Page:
Scala: After one week

Phone rings…..: Hey segun is that you….yes its me….look lately I’ve been playing around with scala, I will send some docs to you now, go thru them and by monday, I want you to start converting XXXXXX to scala…..but today is friday, I was hoping to rest this weekend….(laughs)my bad, see you on monday

So begins my journey with scala. This friday makes it a week. You will darn say its too early for me to start commenting right? well I will comment anyway.

When I picked Ruby up 2 years ago(I dumped it after a month), I have the same feelings I am having with scala now. These languages should just stop comparing themselves to java. Java is an old language, (we all know so please stop reminiding us) but so are old girlfriends, they may not be as beautiful as they were wen u met her, but u know all the curves, the voice, you know your way around, how to make her smile, how to annoy her etc.

One, scala is un-neccessary complex for an average developer. And the docs around aint helpful either. There is this guy who is never done java before, after we sat in the same office together for about a month, he can write a SOAP application with Java. I gave him a book on Haskell and till date, he is still having fun. He tried scala, and his comments about the language is bad(I reserve it pls).
What da heck, I learned VB.NET in one week and say 2 days. After then I was able to write a Remote Webcam Manager with it.
C# even took me less

In one week with erlang, I was able to write a client-server chat application

They say scala is close to java. One of the things I do often is this

while((ch = is.read() != -1) {
sb.append((char) ch);
}

I hope scalac should just compile this code(I actually have it in like a zillion files)

But No it doesnt

simple cast like that is done like this in scala

ch.asInstanceOf[char]

The best I can achieve so far is write java codes and compile them with scalac. This is after one rigorous week of experimenting. I wasn’t paid to experiement, I was paid to get the job done. If a new language can’t be grasped in one week to the extent that you can at least do something with it(I have a bunch of servlets written in scala, but like I said those are merely java codes compiled with scalac.), then I am afraid its way beyond me.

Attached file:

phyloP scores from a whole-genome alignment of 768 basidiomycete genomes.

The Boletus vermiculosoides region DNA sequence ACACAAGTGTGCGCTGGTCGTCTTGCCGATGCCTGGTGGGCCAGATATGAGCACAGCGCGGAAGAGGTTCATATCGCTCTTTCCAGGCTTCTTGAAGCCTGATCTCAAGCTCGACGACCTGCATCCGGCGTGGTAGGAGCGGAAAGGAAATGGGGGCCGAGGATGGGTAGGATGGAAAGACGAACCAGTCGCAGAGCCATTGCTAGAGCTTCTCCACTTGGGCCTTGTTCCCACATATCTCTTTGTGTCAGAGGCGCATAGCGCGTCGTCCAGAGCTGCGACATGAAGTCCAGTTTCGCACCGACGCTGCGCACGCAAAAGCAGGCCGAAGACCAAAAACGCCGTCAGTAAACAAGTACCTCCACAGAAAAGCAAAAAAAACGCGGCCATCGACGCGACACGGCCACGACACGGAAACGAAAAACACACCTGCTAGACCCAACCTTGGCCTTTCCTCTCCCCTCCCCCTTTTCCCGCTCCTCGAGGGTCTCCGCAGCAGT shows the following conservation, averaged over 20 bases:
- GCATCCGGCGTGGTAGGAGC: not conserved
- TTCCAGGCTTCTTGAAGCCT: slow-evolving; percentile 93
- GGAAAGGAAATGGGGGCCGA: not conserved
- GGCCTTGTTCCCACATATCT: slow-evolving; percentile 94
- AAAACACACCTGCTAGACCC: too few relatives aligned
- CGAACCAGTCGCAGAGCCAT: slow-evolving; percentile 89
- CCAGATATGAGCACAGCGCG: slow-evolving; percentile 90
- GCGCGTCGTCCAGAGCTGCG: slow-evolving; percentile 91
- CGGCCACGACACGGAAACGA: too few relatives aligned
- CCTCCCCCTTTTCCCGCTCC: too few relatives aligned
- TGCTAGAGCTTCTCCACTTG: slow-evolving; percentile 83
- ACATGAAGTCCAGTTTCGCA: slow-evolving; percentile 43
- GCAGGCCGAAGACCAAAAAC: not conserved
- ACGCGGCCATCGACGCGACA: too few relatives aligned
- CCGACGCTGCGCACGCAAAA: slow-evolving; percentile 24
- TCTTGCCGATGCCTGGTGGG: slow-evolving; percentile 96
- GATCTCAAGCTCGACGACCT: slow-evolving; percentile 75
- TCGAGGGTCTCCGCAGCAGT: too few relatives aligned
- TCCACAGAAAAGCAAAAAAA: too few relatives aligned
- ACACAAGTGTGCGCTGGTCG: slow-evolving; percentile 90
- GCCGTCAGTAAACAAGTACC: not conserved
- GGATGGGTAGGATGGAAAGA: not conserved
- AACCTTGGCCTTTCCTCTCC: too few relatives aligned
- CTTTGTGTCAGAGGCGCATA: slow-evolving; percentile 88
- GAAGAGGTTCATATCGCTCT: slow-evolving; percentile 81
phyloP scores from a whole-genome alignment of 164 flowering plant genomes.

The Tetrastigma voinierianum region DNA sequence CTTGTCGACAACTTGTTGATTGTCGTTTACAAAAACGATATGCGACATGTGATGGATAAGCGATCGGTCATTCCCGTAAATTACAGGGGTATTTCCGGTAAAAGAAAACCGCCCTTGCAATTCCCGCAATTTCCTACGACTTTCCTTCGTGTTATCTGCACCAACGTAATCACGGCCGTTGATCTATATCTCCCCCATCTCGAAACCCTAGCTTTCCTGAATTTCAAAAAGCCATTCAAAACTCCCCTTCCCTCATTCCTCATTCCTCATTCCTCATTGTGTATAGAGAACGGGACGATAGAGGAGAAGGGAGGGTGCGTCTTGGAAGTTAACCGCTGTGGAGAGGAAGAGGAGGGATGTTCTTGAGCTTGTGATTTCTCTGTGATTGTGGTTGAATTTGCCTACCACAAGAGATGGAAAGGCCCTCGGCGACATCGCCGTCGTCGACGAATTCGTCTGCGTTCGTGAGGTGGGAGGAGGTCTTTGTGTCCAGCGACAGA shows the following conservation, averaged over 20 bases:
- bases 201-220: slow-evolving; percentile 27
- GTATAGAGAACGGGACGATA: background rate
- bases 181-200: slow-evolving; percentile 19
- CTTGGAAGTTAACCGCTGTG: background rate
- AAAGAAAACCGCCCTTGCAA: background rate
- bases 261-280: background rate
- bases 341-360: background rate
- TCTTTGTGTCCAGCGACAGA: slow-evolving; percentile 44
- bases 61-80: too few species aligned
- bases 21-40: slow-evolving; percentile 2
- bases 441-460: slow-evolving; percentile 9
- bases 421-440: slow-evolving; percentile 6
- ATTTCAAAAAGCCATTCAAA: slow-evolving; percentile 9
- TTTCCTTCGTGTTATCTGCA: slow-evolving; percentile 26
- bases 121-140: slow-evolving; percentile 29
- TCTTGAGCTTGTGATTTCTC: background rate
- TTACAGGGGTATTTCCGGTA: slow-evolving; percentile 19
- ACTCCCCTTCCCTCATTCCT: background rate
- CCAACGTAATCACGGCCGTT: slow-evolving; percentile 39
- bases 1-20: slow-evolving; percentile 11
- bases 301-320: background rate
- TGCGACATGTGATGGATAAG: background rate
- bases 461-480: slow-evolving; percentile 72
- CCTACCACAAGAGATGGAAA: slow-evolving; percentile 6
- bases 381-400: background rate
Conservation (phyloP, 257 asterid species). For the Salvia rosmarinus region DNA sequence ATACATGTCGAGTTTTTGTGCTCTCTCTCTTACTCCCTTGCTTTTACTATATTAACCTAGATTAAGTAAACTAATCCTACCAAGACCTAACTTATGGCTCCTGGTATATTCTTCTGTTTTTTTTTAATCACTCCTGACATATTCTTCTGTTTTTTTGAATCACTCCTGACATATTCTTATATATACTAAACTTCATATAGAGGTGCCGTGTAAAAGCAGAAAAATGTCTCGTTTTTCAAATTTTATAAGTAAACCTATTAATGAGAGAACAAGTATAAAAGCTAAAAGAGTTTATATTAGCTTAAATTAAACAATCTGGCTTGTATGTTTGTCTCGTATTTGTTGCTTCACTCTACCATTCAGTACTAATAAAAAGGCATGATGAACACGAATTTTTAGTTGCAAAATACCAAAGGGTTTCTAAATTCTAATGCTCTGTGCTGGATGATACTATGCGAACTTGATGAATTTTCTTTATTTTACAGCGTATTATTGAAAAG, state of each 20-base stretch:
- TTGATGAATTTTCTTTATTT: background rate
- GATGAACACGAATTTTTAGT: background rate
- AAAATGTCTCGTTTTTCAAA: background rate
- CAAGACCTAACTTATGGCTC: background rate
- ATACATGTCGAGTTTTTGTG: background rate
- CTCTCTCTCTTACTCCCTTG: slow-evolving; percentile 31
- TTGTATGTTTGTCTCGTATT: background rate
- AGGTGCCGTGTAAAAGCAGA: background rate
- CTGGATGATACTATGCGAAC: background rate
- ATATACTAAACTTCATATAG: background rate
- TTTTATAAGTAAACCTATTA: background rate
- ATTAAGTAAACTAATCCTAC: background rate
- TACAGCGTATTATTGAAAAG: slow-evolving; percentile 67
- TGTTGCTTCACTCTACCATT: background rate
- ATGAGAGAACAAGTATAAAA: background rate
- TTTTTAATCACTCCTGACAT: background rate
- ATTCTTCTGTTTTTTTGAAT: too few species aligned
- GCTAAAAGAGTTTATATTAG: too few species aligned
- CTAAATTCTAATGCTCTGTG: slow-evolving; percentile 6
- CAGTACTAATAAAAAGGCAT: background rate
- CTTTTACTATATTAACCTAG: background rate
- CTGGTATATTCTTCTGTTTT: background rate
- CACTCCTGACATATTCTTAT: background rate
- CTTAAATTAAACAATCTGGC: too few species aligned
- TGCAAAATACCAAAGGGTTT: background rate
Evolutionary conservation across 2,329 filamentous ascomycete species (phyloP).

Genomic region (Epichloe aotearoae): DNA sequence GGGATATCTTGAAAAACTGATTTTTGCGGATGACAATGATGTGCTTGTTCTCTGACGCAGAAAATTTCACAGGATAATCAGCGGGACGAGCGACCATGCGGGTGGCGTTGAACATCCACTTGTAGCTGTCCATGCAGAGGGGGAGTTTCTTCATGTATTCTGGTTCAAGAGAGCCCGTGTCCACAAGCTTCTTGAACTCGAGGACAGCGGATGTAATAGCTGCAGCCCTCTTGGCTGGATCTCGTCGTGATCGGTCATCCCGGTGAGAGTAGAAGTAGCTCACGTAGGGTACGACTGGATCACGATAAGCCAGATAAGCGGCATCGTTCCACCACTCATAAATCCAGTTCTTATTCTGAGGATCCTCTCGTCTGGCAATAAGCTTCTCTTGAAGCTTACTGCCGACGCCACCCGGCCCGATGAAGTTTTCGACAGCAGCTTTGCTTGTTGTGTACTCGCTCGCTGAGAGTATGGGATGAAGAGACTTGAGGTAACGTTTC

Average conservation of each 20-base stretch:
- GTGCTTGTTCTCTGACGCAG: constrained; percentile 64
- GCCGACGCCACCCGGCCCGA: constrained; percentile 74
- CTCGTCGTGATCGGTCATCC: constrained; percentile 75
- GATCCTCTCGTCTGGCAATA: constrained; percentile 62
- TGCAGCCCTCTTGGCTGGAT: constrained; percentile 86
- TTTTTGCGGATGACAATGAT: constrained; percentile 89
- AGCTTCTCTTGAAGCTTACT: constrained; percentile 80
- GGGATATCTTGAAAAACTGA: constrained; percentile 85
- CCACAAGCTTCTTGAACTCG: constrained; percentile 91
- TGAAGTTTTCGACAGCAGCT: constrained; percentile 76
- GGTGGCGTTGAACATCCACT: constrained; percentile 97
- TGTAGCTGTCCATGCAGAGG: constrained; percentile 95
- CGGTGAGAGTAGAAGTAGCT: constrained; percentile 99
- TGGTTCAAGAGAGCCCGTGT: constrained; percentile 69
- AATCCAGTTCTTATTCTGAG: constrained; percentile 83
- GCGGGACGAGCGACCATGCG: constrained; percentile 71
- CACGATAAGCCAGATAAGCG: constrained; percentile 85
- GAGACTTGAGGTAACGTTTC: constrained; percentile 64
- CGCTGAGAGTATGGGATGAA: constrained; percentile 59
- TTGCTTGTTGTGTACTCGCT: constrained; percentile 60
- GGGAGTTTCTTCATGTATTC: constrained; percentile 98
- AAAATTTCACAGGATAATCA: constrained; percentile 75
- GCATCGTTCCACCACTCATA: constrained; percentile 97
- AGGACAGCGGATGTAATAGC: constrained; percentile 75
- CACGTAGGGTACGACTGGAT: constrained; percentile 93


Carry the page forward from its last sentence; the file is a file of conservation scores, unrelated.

Scala lacks one thing…A good book or a good documentation…In as much as I love experimenting with new languages, I was really disappointed that the hype around scala was all noise.

This is however my view. Maybe I am gone past the age when the genius in me could pick up a programming language in one week,

Maybe if I dig for one more week…but I read somewhere about a guy who said he devoted 2.5 months and he didnt get a better view that I did.

Maybe the langugage is for super programmers on steroids, and I just dont belong in that class

ciao

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10 Comments »

  1. Ismael Juma said

    Hi,

    Fortunately there is a good book available:

    http://www.artima.com/shop/programming_in_scala

    The paper version is not yet available, but the estimated publish date is soon (“on or around September 30, 2008”).

    If it helps, some of us had an easy transition from Java, so don’t assume that it’s hard for everyone.

    Ismael

  2. I think you might enjoy Scala more if you take a look at *why* it doesn’t seem optimised for the cases you wish it was. E.g., generally casting is unsafe, so it’s not particularly optimised for. You might like the book “Programming in Scala”, which is soon to be published, but is available now as a PrePrint PDF, for some dollars.

    Incidentally, 65.toChar gives ‘A’, which might help with the code you posted.